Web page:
• Regenerating Mana: Magic is done using Ley Line energy. A skilled magician can build up & store the energy like a human(oid) battery and let it out later, so even if there are no ley lines around he can still do magic. But then he's depleted and has to go to an area with ley lines in order to recharge. It's a learned skill, but once you learn it it happens in the background so it's as good as automatic.
  • Road to ...: the initial inspiration for the series was a marathon of Hope and Crosby Road to ... movies
  • Rock Beats Laser: In Little Myth Marker, a crooked casino dealer disdains magical cheating methods (which the gamblers are watching for) in favor if the simple finesse of a marked deck (which they aren't).
  • Screw This, I'm Outta Here!: Skeeve is all for doing this when things go south in Myth Conceptions, but Aahz won't let him, since by that point the reputation of magic is at stake.
  • Sequel Gap: The eight years between Sweet Myth-tery of Life and Myth-ion Improbable.
  • Shout-Out:
    • E.g. Guido & Nunzio (see their WWE prototype in the Unrelated Brothers article).
    • Idnew and Drahcir, the Woof Writers - A shout out to Wendi and Richard Pini... in werewolf form.
    • Phil Foglio's illustration of Don Bruce for one book looks like a certain Mr. O'Malley.
    • For that matter, Nick the Vampire is Phil's avatar in-universe.
    • Class Dis-Mythed has an extended sequence dealing with Evad, a Mantacore... who happens to be a part of the Royal Mantacorian Navy. Honor and the Queen get mentioned a few times, naturally.
  • Shown Their Work: Asprin dealt with writer's block by doing research. On the negative side, this sometimes led to the Author Filibusters mentioned above.
  • Smoke Out: Skeeve tries a variation of this to intimidate an army. Unfortunately, he quickly learns that his ninja smoke makes him sneeze.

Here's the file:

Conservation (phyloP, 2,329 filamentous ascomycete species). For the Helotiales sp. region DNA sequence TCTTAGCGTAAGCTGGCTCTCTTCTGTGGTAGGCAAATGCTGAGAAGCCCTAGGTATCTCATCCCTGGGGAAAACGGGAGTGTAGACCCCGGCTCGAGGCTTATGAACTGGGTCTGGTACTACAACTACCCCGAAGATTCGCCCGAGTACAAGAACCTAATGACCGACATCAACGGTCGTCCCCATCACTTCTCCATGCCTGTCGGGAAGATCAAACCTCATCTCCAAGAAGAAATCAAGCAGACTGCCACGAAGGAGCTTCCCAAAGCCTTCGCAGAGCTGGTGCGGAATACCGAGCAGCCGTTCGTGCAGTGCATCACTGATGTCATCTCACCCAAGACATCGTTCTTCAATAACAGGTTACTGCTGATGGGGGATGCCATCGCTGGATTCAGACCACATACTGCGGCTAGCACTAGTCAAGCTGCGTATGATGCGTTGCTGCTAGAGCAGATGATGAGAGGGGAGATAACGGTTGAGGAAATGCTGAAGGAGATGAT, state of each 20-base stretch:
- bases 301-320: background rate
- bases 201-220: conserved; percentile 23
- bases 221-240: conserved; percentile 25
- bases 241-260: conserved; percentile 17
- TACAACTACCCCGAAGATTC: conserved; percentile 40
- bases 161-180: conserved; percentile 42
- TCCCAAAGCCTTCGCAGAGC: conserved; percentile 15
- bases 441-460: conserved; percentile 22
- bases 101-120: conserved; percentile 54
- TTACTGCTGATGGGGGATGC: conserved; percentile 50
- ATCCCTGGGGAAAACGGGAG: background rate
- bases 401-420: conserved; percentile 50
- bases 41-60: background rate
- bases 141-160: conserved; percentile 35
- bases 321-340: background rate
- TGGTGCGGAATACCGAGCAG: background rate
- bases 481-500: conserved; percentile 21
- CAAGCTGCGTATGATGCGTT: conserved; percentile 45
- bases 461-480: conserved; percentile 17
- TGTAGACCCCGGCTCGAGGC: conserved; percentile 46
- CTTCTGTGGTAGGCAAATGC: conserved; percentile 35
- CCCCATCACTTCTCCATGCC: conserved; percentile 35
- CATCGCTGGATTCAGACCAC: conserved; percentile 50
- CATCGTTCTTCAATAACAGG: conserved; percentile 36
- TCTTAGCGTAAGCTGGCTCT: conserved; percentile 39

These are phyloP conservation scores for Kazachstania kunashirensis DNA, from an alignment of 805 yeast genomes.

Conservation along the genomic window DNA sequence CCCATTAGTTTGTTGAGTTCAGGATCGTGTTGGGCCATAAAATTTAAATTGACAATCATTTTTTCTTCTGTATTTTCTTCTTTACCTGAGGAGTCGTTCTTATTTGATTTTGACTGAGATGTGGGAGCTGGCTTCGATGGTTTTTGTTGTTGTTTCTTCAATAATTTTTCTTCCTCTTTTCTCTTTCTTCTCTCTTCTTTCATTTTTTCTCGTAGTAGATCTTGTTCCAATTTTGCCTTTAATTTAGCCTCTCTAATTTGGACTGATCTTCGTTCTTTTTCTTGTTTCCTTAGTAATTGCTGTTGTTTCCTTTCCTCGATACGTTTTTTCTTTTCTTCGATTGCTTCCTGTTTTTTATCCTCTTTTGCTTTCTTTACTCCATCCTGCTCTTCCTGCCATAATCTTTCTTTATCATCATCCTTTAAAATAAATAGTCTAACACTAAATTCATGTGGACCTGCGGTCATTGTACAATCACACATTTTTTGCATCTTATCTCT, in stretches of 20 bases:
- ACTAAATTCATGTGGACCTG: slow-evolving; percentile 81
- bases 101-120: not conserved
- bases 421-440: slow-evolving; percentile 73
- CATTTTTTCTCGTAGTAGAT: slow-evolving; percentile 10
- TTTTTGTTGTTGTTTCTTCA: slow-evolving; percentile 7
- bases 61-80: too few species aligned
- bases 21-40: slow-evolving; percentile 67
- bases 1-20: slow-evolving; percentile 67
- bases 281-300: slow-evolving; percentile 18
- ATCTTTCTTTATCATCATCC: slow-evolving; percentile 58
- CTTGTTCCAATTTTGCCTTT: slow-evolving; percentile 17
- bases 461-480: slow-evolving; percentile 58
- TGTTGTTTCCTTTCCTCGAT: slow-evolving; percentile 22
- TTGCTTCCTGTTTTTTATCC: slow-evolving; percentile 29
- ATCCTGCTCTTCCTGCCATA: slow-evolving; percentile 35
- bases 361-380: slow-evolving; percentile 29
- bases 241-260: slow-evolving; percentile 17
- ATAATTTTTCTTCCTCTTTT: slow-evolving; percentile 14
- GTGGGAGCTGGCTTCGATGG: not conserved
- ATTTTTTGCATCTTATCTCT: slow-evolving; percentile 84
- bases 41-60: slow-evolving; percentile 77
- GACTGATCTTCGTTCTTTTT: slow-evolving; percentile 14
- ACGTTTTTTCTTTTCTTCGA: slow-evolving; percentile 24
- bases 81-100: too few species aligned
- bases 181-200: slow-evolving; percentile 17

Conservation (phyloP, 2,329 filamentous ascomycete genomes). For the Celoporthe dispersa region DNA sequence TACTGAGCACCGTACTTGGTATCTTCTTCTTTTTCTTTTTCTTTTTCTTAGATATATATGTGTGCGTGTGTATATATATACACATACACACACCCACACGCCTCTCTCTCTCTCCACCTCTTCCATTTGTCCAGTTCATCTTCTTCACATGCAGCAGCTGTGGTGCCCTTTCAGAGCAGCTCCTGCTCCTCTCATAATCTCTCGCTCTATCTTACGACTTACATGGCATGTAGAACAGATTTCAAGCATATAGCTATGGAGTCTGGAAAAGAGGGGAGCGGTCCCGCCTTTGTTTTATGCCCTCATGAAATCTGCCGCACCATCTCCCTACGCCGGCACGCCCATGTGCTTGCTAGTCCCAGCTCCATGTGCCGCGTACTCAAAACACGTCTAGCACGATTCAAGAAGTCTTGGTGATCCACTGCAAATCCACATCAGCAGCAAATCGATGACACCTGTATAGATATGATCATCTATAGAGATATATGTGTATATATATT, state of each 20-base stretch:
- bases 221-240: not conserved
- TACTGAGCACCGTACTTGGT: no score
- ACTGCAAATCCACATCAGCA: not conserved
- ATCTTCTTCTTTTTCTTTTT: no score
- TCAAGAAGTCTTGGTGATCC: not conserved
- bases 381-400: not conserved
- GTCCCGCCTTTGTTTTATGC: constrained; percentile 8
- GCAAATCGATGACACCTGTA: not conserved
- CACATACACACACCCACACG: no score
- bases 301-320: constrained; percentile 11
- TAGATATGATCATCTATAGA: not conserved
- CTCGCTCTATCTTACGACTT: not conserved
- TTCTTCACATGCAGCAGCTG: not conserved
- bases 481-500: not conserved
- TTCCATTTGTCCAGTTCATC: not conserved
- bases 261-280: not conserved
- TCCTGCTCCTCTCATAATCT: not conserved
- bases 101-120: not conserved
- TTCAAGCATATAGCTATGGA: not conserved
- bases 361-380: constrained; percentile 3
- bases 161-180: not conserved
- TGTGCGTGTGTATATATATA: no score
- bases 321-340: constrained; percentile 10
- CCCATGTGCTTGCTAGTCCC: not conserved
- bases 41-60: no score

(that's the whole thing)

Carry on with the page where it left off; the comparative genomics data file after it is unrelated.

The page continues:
• Springtime for Hitler: Guido and Nunzio's attempts to disrupt the Possiltum army in M.Y.T.H. Inc. in Action only end up improving the army and/or getting them promoted. Even when they go as far as to have supplies delivered at random.
    Officer: It took a sharp eye for detail to notice that these requests for winter-wear uniforms were six months old and send out summer-weight instead.
  • Squishy Wizard: Justified for humans. Aahz observes that humans simply don't have the lifespan necessary to become proficient at both magic and combat, whilst non-humans have longer to practice and become both magically competent and non-squishy.
  • Status Quo Is God: While there are multiple changes in Skeeve's supporting cast and living conditions, this is the only real explanation for his failure to learn more than four basic (though extremely useful) spells in the first twelve books, despite working as a professional magician for almost all of that time.
  • Student and Master Team: Skeeve and Aahz, after the latter is stripped of most of his magical powers.
  • Take That: Myth-Told Tales, a collection of short stories, is a whole string of them, slamming fox-hunting, beauty contests and hair salons. After Asprin's Real Life troubles with the IRS, Myth-Taken Identity also worked in an anti-tax-agency subplot.